Writeshop is my favorite writing curriculum on earth. I love this program for kindergarten through high school whether special needs is involved or not. You can join in the program at any level and still be successful. We will use Writeshop 1 videos with my heavily scheduled pre professional dancer girl. I taught Writeshop 1 & 2 to Logan, my child with autism, who thrived using it. We have tried a plethora of different writing curriculum trying to find a suitable fit for his needs. Writeshop turned out to be the best fit for him.
Writeshop I & II are designed for grades 7-10. The Teacher’s Manual encompasses both levels since the student worksheets aren’t included in it. The answers are there but the actual sheets are not. This enables WriteShop to put all the teacher’s instructions into one volume. The Student Manual is divided into individual components of I & II. This translates into needing just one teacher’s manual but two student manuals to complete the entire course. It comes in either a print version or digital copy. If you are teaching more than one student you might want the digital version of the student manual. This makes it more cost effective to print out as many pages as you need for your students. However, be forewarned that the student workbooks are nearly 300 pages long. It might not be more cost effective in the long run. I elected to buy each child the print version because I know that I will never remember to print the sheets needed until the very last minute which would add to my stress level. The copywork/dictation booklet isn’t required but it sure makes life easier as the passages pertain to the writing genre and style they are learning in that lessson.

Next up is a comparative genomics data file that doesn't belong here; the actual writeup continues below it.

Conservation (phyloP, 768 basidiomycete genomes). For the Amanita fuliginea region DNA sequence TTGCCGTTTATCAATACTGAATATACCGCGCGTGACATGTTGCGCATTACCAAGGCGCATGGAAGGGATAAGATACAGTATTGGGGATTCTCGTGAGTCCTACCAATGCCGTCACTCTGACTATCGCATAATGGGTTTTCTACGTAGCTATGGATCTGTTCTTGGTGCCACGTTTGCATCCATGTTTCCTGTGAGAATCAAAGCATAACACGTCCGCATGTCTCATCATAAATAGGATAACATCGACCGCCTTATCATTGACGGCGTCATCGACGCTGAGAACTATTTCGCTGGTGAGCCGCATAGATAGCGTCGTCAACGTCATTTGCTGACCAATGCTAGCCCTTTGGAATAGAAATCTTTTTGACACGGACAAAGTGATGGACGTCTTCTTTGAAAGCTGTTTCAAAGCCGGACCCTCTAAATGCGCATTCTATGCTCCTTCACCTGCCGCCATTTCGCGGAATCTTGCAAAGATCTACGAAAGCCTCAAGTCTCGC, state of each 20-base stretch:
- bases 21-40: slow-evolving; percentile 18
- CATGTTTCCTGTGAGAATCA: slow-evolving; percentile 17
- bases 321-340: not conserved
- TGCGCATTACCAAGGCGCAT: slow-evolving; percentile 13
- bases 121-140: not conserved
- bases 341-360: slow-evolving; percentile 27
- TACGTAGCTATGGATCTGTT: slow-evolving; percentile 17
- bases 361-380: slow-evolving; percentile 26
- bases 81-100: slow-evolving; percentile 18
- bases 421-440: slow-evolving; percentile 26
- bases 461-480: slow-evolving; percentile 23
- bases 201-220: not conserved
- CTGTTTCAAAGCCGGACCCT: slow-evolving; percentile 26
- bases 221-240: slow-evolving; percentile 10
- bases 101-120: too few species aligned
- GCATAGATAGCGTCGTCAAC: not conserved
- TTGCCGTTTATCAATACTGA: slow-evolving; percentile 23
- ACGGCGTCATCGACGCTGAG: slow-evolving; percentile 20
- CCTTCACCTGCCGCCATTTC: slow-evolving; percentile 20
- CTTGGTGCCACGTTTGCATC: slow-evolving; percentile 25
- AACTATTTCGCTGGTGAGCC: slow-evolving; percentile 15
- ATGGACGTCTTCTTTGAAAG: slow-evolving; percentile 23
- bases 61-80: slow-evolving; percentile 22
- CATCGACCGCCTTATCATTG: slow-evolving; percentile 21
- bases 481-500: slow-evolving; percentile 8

Writeshop I & II have lessons that are designed to be completed within a 2 week period. This translates into each level being completed in a year following that schedule. I loved that , in their Facebook group, there is a FAQ for special needs. Kim, one of the authors, gives you several different schedule ideas for working at your child’s pace. One of the ideas is to take 2 years to work through each level. This means that each lesson would take one month. This is a much more relaxed pace for students who struggle with writing. You want the student to be successful in their writing endeavors. I would much rather my child move at a slower pace if that meant he got a solid foundation in writing.
Before we go over what each lesson entails, let me put this caveat in there. It does not matter how your children gets the writing done. Let them type it , dictate it or write it themselves. Do not get stuck in the how it gets written. You are working on learning the mechanics of writing. I let Logan dictate it to me on occasion as I type his thoughts out for him . This helps him to be successful in the writing assignment but not get bogged down in the difficulty of getting his thoughts on paper. We have had to do this less and less as he has progressed through the curriculum. As he started to make the connections, the flow of writing came easier to him.